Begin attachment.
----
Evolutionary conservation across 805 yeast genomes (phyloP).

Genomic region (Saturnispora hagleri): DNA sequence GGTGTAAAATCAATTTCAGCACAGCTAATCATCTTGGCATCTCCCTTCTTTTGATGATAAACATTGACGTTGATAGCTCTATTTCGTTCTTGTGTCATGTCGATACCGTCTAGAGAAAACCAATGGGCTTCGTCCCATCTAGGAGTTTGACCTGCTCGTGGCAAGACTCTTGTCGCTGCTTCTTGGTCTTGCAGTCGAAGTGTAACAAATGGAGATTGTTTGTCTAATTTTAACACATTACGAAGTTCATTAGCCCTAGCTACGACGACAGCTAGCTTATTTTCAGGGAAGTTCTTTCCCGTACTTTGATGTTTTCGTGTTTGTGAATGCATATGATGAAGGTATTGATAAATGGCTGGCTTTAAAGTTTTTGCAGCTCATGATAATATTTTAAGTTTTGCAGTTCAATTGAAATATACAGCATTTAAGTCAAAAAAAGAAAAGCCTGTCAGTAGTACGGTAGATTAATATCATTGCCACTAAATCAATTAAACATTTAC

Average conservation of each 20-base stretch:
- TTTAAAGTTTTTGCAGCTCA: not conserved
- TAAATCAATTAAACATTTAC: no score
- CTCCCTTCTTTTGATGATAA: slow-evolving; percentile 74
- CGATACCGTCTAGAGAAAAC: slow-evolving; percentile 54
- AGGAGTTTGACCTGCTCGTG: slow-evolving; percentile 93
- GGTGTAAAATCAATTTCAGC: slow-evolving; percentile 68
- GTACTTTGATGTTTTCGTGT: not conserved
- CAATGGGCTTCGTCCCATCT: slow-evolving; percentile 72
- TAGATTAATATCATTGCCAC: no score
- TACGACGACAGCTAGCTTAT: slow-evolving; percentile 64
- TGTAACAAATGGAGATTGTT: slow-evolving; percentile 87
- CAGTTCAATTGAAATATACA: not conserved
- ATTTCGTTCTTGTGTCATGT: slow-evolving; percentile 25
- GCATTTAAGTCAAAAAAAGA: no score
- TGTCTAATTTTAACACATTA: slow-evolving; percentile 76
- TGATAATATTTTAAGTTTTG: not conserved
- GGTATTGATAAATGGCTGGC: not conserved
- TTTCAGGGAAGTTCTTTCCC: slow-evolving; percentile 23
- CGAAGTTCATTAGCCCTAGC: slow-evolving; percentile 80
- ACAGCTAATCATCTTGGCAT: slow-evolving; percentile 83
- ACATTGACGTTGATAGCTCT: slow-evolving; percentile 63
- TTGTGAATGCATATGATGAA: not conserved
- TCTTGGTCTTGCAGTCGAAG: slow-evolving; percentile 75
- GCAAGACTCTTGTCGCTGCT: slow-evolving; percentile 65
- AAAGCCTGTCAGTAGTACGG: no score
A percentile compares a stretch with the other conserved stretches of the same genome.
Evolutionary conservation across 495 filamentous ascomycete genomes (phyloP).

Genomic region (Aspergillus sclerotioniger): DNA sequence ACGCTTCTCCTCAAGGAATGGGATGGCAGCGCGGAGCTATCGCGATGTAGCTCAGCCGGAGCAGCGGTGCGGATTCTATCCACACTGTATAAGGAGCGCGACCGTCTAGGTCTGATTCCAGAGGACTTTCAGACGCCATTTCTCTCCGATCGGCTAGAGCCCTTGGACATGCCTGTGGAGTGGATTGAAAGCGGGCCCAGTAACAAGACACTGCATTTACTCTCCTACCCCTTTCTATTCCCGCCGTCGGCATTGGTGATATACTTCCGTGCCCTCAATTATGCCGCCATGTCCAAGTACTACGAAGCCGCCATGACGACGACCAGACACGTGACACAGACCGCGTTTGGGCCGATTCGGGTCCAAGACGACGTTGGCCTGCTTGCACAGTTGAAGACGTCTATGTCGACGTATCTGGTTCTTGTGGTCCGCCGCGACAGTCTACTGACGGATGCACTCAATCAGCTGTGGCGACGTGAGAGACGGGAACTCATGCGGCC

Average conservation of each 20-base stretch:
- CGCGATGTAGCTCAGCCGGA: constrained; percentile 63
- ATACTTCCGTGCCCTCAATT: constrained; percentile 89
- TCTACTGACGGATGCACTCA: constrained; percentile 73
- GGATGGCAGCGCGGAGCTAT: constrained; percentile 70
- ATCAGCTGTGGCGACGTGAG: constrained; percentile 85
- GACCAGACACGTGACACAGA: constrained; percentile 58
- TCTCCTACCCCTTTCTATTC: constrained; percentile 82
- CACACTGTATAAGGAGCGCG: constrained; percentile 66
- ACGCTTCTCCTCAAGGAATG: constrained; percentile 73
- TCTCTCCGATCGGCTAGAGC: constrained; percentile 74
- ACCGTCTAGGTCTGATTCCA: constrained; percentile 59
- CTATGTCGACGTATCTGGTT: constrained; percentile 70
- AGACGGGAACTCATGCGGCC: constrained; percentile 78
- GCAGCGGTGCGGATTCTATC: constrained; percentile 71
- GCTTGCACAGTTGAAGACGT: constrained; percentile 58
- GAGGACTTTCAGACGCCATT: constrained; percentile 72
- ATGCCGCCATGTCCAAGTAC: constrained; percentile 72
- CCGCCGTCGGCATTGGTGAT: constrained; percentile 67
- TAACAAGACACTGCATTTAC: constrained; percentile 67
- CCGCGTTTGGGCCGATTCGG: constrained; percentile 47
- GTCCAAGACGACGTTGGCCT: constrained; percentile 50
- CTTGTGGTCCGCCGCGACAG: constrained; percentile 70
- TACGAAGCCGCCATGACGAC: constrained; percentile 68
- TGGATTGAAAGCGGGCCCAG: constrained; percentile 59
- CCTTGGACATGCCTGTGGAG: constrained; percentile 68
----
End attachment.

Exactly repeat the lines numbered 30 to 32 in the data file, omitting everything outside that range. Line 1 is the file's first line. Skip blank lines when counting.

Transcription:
Evolutionary conservation across 495 filamentous ascomycete genomes (phyloP).

Genomic region (Aspergillus sclerotioniger): DNA sequence ACGCTTCTCCTCAAGGAATGGGATGGCAGCGCGGAGCTATCGCGATGTAGCTCAGCCGGAGCAGCGGTGCGGATTCTATCCACACTGTATAAGGAGCGCGACCGTCTAGGTCTGATTCCAGAGGACTTTCAGACGCCATTTCTCTCCGATCGGCTAGAGCCCTTGGACATGCCTGTGGAGTGGATTGAAAGCGGGCCCAGTAACAAGACACTGCATTTACTCTCCTACCCCTTTCTATTCCCGCCGTCGGCATTGGTGATATACTTCCGTGCCCTCAATTATGCCGCCATGTCCAAGTACTACGAAGCCGCCATGACGACGACCAGACACGTGACACAGACCGCGTTTGGGCCGATTCGGGTCCAAGACGACGTTGGCCTGCTTGCACAGTTGAAGACGTCTATGTCGACGTATCTGGTTCTTGTGGTCCGCCGCGACAGTCTACTGACGGATGCACTCAATCAGCTGTGGCGACGTGAGAGACGGGAACTCATGCGGCC

Average conservation of each 20-base stretch: